All in all, a single blog post is obviously not enough to outline all my experiences. Enjoy your time in college and make sure you are making the best of it, because that’s about the only time in your life when you will have such a vast number of opportunities in all fields imaginable.
As I am moving forward on my professional path, I would like to recognize the fact that I couldn’t have done it without the help of many people. Members of the Channel9 team helped me set my foot in the door at Microsoft, and the fantastic team I worked with at Microsoft this summer, that helped me understand the importance of technical knowledge being combined with good communication and presentation skills. I am thankful to every single professor at Wichita State University, that took their time to share their bits of knowledge with me. I am thankful to my two families, the one over the ocean, as well as the American one, that helped me every step of the way. I am thankful to my friends in Wichita and all over the United States, that supported me despite my preferences for blasting EDM all day and watching SNL at the highest volume possible.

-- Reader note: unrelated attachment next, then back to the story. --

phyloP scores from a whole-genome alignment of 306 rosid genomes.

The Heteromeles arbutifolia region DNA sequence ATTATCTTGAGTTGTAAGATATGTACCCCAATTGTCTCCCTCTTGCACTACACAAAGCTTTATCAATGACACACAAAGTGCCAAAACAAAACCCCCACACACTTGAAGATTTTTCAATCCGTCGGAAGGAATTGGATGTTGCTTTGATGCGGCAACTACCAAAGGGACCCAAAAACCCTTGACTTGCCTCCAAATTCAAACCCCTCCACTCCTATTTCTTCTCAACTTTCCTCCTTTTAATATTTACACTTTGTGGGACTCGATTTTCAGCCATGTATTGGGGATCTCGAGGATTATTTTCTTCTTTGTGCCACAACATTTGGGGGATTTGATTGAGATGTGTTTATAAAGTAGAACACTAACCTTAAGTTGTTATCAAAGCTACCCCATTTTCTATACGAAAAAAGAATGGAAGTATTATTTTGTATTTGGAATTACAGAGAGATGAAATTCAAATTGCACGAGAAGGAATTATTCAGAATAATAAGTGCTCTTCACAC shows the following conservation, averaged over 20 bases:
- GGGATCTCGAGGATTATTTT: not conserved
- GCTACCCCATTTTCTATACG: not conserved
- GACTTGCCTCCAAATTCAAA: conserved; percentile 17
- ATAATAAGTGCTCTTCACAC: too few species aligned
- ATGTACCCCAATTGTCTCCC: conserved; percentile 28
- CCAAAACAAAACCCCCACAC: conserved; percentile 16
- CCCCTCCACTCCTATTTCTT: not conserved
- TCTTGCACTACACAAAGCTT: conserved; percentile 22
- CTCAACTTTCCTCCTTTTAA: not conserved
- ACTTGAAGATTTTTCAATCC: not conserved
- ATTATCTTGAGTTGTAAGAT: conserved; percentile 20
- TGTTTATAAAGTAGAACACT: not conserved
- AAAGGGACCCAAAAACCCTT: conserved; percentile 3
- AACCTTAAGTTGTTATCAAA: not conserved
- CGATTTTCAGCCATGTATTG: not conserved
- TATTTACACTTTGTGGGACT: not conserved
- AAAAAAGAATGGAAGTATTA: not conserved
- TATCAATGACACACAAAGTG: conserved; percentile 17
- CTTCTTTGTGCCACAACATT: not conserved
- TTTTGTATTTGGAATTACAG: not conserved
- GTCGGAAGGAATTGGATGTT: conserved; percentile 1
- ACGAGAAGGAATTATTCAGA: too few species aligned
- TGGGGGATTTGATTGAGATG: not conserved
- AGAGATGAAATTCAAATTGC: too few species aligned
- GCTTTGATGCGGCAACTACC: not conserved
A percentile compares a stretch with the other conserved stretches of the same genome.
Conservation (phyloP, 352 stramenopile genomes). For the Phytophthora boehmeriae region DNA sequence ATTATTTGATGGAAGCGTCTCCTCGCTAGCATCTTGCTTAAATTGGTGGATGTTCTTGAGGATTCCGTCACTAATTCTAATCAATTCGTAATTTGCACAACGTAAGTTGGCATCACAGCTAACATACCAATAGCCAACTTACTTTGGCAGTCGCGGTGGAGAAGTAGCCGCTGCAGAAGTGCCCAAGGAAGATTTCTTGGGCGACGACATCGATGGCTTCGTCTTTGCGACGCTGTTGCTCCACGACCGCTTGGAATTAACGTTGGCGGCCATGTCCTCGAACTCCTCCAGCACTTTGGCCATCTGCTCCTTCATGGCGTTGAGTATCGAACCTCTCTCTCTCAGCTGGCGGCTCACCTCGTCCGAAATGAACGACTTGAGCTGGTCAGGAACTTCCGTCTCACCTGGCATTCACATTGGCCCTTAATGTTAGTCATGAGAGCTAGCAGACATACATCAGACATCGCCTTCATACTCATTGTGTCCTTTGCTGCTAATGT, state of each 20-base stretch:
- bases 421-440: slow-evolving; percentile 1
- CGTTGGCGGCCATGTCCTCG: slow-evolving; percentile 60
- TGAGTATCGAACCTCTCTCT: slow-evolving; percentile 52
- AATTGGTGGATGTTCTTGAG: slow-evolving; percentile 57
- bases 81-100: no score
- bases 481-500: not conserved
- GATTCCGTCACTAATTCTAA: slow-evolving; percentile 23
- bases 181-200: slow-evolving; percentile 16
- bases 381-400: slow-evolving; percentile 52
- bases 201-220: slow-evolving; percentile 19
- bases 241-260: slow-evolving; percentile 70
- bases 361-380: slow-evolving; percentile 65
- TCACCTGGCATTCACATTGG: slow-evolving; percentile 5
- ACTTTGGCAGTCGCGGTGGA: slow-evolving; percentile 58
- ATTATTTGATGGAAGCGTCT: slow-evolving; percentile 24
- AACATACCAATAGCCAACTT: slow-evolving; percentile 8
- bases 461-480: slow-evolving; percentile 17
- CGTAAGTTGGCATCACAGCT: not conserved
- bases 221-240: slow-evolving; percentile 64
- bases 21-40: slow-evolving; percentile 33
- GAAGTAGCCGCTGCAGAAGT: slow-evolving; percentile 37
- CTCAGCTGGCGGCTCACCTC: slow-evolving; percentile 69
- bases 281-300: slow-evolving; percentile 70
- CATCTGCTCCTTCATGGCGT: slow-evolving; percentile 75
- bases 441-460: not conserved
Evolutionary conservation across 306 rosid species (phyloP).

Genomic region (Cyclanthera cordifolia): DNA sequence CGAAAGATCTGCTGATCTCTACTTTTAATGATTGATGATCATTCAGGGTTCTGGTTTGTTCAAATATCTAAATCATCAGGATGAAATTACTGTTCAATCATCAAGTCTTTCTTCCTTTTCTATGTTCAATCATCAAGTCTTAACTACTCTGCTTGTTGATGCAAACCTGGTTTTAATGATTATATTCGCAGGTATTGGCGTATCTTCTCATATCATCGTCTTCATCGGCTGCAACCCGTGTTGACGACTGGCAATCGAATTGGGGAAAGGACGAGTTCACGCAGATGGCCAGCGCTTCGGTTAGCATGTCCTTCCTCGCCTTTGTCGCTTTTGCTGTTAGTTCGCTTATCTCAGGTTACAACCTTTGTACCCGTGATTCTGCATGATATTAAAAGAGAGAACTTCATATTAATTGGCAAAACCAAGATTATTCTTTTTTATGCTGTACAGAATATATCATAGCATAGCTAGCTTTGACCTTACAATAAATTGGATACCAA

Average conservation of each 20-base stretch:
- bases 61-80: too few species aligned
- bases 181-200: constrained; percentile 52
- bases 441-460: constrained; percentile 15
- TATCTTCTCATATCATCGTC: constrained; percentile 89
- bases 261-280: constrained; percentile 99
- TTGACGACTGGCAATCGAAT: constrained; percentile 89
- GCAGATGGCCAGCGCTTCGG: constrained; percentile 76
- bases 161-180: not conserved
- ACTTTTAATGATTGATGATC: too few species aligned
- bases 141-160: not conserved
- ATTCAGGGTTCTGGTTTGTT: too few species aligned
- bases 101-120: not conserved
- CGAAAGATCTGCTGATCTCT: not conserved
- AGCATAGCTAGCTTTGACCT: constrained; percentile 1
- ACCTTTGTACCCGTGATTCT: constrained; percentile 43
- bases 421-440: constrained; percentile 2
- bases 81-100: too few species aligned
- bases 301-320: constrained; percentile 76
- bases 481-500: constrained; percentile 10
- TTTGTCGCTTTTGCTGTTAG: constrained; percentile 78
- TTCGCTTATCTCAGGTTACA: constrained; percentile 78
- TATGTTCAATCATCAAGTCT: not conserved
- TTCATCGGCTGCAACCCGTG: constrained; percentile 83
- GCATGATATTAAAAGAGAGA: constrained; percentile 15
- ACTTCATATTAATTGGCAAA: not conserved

I am lucky, and I hope that my experiences will be an encouragement for someone else.